‘Community not consumerism’ is the key to sustainable living, says academic due to visit Suffolk
PUBLISHED: 12:19 08 October 2018 | UPDATED: 12:19 08 October 2018
Rediscovering a sense of community is key to rejecting consumerism and living sustainably, according to an academic due to give a keynote speech at an environmental conference in Suffolk next month.
Dr Alistair Macintosh will be presenting at the Small Earth conference set to take place at Snape Maltings from November 8 to 11. The event aims to bring together psychotherapists, ecologists, economists and philosophical and spiritual thinkers to discuss how society can become sustainable and “return to living within the terms of Earth’s ecosphere”.
“I define consumerism as consuming in excess of what is needed for a dignified life - once we start buying things for status or because we are bored there is an impact that is not just a matter of the environment and economics but of our psychology and spirituality,” said Mr Macintosh.
“It’s like the song ‘I can’t get no satisfaction’ - consumerism offers only diminishing returns - the more you buy, the less satisfied you become. It’s something that is afflicting affluent parts of the West and is not only taking away from our happiness but also damaging the planet.”
Mr Macintosh will be travelling to the three-day event in Suffolk from Scotland where he is an honorary senior research fellow at the College of Social Sciences at the University of Glasgow and an honorary fellow at the School of Divinity at the University of Edinburgh. He is also a former director for the Centre for Human Ecology.
He continued: “Ecology is about the study of plant and animal communities and human ecology also looks at people in their communities. One reason why many people in Britain are unhappy with their lot is that we have seen a breakdown of these communities where we find meaning and love - and instead people look to accumulate status symbols.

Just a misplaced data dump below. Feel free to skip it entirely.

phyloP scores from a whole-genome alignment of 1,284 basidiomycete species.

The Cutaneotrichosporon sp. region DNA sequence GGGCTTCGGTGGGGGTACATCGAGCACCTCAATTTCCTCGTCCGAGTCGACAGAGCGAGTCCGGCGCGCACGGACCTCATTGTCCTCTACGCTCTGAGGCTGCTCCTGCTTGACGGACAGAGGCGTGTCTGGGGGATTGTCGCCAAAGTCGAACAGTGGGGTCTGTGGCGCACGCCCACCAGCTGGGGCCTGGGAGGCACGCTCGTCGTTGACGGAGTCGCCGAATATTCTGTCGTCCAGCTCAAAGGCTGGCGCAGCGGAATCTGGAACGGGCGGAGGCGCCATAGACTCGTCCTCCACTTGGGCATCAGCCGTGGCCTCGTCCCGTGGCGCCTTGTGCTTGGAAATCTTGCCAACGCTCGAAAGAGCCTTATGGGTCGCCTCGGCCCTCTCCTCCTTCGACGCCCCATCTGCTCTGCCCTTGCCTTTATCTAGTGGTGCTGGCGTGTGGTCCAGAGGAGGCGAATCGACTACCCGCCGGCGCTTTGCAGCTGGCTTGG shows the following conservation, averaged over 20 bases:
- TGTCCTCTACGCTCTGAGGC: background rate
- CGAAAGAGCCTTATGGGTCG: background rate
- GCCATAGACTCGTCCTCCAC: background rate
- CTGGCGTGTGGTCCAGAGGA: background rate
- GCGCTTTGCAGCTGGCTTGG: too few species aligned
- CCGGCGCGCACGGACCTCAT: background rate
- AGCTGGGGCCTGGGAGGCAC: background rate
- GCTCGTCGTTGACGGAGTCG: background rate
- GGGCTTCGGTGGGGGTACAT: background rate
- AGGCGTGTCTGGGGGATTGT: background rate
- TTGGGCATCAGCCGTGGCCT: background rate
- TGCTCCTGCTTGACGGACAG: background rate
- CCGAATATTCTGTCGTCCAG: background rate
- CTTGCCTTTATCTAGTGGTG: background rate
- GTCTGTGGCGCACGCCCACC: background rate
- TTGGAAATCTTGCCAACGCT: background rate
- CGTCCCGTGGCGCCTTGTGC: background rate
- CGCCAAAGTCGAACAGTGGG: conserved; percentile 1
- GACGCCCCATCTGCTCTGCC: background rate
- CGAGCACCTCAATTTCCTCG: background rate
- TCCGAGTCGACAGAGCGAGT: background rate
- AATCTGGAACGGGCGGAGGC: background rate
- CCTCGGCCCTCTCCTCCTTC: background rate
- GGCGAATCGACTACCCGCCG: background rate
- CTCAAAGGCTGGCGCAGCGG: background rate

“I see this conference being about people coming together and looking for solutions break this cycle. People need to understand what is happening to them - we have all been lulled by advertising, which has hooked into our deep psychology, so we think it is normal that we should want to exceed our needs.”
Mr Macintosh said building a community can start with simple gestures and acts such as helping people with their bags at train stations, leaving notes for neighbours or letting people out in traffic queues.
“It’s about looking out for one another and being human,” he continued.
“Without thrusting yourself too much on people, its about thinking about how you can contribute to the wellbeing of this place - you are never short of things to look out for once you start thinking in this way.
“When you are driving, for instance, do you let people in or do you push aggressively? You may get there a few minutes earlier but look at the trail of disappointment you might leave. Making a community starts with simple things like this.”
He added: “Once you start making connections and showing common decency, you start getting a sense of belonging, a sense of worth, and it’s no longer about having the latest trainers or a flashy car.”